But this has me wondering about my part in things beyond my representing a few ideals of intimacy for the client. Is it just projection if I have fed into it? For example, do my postures and/or mannerisms and/or choice of words convey my attraction? Have I subtly seduced the client in these ways? Am I vicariously meeting my intimacy needs through this and/or other clients? Did I unconsciously use the “blanket exercise” mentioned above because I find the client easy to get close to physically? Would I have done the same with a client of a different sex, gender or with looks that did not fall within my attraction template? I’m embarrassed to answer with a “perhaps not”. And as I ask these questions I find myself, once again, humbled beyond belief. I realize that if, for example, the client does not moved on from the fantasy as easily as I might want to believe, that I may need to scrutinize even more closely my part in enabling or co-creating it. And more than that, find a way to use it productively in a session. In light of these questions the therapeutic “victory” suddenly feels more precarious. This is not to say that I am not proud of both myself and the client for how we worked with the issues at hand, only that it could just as easily lead to more challenges for the work and self-reflection, and honest self-evaluation for myself.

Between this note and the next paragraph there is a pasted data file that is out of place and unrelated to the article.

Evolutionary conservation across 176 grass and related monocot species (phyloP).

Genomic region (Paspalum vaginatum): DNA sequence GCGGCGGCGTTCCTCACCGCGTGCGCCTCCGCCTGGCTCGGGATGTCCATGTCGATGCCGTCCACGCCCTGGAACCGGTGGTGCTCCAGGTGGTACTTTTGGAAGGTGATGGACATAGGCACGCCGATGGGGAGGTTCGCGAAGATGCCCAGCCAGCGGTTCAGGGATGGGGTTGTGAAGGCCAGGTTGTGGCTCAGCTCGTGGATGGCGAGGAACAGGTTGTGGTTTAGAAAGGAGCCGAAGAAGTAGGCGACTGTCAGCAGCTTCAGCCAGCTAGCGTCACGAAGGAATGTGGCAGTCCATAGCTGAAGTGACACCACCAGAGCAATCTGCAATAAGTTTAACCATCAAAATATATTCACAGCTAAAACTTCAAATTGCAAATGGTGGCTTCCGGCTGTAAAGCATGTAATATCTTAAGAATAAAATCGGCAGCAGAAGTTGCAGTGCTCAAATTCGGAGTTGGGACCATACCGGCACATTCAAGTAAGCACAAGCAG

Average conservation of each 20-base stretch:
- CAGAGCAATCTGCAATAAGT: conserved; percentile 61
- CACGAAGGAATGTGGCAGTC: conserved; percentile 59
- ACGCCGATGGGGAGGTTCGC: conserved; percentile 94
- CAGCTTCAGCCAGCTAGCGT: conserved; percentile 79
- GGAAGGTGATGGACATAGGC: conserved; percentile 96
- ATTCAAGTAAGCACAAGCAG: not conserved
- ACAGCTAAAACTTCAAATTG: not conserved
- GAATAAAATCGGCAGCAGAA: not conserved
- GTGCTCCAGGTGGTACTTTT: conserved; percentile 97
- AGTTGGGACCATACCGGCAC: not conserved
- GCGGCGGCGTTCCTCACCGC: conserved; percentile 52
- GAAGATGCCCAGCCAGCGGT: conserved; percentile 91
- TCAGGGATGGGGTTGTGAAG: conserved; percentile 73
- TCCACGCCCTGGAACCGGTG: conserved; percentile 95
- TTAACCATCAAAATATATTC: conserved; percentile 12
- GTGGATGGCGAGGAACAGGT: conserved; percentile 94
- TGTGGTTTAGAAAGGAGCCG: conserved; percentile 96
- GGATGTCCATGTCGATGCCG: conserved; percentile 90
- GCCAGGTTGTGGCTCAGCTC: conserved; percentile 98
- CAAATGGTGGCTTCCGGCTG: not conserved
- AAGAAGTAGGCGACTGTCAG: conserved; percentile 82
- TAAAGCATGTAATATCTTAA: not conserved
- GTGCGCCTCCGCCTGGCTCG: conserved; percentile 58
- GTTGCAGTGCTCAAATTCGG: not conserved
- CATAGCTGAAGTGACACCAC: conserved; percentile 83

The “Innocent Little Girl”, Psychotherapy and The Catcher In The Rye

We were close to forty sessions into the work. My client–a non-binary 22-year-old college student with severe learning disabilities and depression–tearfully shared with me their frustration with their teaching assistant. Per their report, the client had been given permission to miss classes so long as they emailed the T.A. before class. Yet my client was enraged and hurt. They insisted that in other classes they had been able to get away with explaining their absences after-the-fact. They were entrenched in the belief that this made the T.A. an ableist. I felt no compassion. Indeed, I felt anger and irritation.